It took much effort for Hunter to walk into the living room, to move his legs at all. It was like moving underwater, fighting against a current. He knew the current was fear, just an emotion, but that didn’t make it any easier to fight through it. Fear was debilitating, as much a  catalyst for paralysis as any drug or broken spine. And why shouldn’t he be afraid? He knew now they were dealing with something supernatural, demonic, evil. Something they couldn’t tackle with just knives and frying pans. They were out of their league, and the acceptance of this realization opened up parts of his imagination he’d only tapped when playing dumb games like Warlord’s Realm. He saw the worst his mind could create. Seas of blood and hordes of undead. Souls suffering eons of torment.

The idea that there existed a dimension beyond this world, something akin to hell, or maybe even hell itself, a plane where evil and magic were froze his blood.

But then his thoughts turned toward Kailyn, and he wanted nothing more than to kill this evil woman. Problem was, after seeing the pictures in the attaché case, after seeing her for what she was, he wasn’t so sure there was a viable way.

Beside him, Gemma was near hysterics, staring out the window with her eyes wide. Larenz was quiet on the other side of her, his hands shaking. He, too, was suffering a new type of fear. The fear of acceptance. Hunter couldn’t blame either of them for breaking down; this was not something they taught you how to deal with in school. Or anywhere for that matter. The hair on his entire body was standing on end and he thought he might puke at any second. 

The old woman was on the porch, looking in at them with her sanguine eye, tapping her sharp fingernails on the window the way a child does to a fish tank. She didn’t smile, or sneer, or have any emotion at all. She just tapped, tapped, tapped.

“Why?” Gemma muttered, tears now coming down her cheeks. “Why us?”

“Because we came here,” Hunter answered.

The woman moved back and forth on the porch, the boards creaking under her slow footsteps. She tapped, moved a step, tapped, took another step, tapped, and continued in this manner until Hunter couldn’t take it anymore. He screamed, “Either kill us or go away, you decrepit cunt!”

The old woman stopped, cocked her head as if she’d never heard the word before. Then she walked out of view, around the corner of the porch, at which point her footsteps ceased.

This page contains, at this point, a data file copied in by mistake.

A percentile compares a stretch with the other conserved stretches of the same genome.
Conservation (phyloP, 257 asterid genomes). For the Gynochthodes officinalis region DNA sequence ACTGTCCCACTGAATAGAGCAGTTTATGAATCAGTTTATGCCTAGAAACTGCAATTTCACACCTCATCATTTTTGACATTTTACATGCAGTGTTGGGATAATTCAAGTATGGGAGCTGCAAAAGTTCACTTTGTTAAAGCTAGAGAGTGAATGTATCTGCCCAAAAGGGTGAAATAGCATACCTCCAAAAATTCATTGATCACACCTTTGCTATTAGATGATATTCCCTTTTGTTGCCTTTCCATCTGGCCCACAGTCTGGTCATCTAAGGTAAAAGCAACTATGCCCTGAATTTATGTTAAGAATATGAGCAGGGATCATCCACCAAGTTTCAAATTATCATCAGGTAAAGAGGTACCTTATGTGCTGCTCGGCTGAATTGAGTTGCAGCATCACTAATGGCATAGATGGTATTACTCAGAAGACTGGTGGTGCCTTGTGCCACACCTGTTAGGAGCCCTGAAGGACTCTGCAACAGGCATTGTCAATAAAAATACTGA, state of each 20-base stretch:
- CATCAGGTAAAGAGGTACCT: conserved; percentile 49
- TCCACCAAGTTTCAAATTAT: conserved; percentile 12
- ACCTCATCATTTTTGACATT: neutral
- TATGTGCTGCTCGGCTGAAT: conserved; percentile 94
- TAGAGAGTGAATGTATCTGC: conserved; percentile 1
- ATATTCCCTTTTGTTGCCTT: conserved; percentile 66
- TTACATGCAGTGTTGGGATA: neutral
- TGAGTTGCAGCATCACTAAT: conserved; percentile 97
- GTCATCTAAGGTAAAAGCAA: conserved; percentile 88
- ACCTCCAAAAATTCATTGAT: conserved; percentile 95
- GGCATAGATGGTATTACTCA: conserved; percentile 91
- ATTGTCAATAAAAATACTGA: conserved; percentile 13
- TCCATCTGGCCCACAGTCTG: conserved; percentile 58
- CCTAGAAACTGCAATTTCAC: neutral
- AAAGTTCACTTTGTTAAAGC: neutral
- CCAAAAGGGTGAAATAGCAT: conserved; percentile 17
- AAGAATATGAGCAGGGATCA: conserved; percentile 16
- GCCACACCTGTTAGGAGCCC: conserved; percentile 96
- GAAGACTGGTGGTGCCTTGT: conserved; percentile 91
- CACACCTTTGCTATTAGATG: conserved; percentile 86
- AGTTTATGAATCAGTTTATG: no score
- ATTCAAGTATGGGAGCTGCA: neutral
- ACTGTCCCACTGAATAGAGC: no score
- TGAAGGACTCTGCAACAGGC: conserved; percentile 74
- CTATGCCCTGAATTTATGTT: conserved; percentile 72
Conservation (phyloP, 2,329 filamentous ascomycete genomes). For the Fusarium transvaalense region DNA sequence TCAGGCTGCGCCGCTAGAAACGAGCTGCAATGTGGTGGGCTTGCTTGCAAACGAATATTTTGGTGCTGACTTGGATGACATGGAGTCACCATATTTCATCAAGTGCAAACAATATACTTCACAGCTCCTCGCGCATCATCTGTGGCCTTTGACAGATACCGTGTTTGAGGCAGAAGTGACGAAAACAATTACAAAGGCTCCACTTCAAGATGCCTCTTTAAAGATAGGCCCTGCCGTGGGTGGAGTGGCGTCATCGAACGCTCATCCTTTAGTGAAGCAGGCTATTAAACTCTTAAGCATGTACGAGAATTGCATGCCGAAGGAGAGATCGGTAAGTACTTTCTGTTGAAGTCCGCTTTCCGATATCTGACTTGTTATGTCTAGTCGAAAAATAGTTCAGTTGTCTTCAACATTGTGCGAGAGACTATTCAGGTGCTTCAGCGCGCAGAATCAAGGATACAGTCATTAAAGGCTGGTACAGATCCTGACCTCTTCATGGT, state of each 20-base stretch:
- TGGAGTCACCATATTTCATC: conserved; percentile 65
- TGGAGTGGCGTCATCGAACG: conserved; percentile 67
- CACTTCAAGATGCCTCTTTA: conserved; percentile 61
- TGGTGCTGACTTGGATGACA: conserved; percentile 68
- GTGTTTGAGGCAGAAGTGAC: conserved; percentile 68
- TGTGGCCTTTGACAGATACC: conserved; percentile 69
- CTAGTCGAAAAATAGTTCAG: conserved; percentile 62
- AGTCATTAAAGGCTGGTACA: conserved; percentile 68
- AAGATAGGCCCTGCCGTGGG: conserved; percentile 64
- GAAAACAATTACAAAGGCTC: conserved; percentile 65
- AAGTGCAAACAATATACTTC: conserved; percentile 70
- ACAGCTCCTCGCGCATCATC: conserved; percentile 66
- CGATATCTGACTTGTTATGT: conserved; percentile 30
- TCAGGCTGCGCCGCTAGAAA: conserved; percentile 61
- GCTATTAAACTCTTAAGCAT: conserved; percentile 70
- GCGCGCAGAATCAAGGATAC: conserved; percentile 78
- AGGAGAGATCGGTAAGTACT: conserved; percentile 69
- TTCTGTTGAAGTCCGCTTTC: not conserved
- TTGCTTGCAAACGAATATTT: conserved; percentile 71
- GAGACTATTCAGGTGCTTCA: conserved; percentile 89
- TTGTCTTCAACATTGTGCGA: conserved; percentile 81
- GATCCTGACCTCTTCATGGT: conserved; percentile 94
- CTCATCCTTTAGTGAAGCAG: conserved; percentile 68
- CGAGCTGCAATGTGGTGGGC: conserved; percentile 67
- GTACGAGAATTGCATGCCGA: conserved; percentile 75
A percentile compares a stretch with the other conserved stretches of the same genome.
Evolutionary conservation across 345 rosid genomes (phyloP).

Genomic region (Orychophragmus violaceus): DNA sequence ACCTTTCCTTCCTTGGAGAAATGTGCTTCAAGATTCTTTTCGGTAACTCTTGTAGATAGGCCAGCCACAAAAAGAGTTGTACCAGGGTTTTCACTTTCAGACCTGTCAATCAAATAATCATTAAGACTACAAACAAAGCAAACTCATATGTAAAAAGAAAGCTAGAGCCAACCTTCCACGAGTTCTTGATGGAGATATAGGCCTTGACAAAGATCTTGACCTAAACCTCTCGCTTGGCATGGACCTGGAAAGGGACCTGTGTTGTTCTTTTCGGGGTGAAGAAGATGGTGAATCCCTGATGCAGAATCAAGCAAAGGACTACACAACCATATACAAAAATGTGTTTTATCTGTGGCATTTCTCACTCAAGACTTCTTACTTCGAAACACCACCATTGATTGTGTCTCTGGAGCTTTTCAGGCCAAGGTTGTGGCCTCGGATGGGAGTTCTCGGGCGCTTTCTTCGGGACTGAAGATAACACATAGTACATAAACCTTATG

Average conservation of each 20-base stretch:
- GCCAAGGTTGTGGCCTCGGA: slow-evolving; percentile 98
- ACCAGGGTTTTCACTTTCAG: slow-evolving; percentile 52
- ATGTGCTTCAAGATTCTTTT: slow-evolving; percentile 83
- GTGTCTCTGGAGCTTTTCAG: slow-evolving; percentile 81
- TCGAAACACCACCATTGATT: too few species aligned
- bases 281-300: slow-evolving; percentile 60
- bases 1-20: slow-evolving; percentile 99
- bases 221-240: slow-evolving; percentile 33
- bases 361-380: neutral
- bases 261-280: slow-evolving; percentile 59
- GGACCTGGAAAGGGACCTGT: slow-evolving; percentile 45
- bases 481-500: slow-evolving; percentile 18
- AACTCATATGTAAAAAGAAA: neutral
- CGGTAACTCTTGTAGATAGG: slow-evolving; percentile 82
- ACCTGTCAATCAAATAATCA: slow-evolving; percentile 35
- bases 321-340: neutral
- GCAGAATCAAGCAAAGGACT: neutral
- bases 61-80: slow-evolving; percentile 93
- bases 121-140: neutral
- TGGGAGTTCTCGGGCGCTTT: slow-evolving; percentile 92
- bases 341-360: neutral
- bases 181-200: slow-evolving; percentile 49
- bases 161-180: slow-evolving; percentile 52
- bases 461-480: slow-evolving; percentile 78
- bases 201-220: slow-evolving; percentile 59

Hunter stood waiting for a sign that she was still there, but all he heard was silence. “Where’d she go?”

“Back to the woods, hopefully,” Larenz said.

“Hey, guys, c’mere!” It was Carl, shouting from the kitchen.

They all ran to the table to find the papers from the attaché case scattered across the table. Carl was holding up a piece of notebook paper and waving it like it was a winning lottery ticket. “Look at what I found.” He put the paper down on the table, stabbed a finger at it. It was nothing but a long, continuing scrawl of bad penmanship.

“What’s it say?” Hunter had no time to read things; that crazy hag might be back any second and he was not about to let his guard down.

“I’m not entirely sure but it’s the only paper that’s not a drawing. It’s a bunch of nonsense, really, stuff about darkness and souls and dates that go back hundreds of years. This part here is about making clay jars, and this is about soil, and this is about stones and wildflowers and the bones of small rodents. But I can’t make a coherent thought out of it. It’s just babblings. But...this here...see how it says over and over, ‘Keep in a moist dark place. The basement. The basement. The basement.’”

“Shit,” Larenz said, as if someone had placed smelling salts under his nose. “You gotta be kidding me.”

Gemma said what everyone was now thinking: “Fuck me. There’s a basement. How’d we not think of that?”

“But where?” Larenz looked around the room, his finger pointing at anything that resembled a door. “We’ve checked all this. That’s the pantry. That’s just a shallow cupboard. That’s a closet over there. Nothing in it but winter coats and a vacuum. Where’s the basement?”

In a house this old, Hunter knew the basement could be anywhere. He remembered visiting his grandmother in upstate New York as a kid, before she passed away. Her house had been big, built in the early 1800s, and though he had little memory of his grandmother anymore, he remembered her house and how it seemed to have a collection of secret passageways. Hidden staircases and secret rooms that could be accessed by panels invisible to the untrained eye. His father had later told him they were servant’s pathways, leading from the help’s quarters to the kitchen and laundry rooms. Passages through the walls so that no guests had to look upon the house’s employees. His grandmother did not employ help, having bought the house years after the original owners, which made it easy for Hunter to run up and down those narrow staircases, pretending to search tombs for lost treasure.

Josh’s father’s house didn’t seem to be that old, but it was conceivable that the basement door had been built to blend into the walls, especially if it was in a room one wouldn’t normally think of as leading to the basement.

“Gotta be in dining room or living room,” he said. “I think it’s hidden on purpose. A design element.”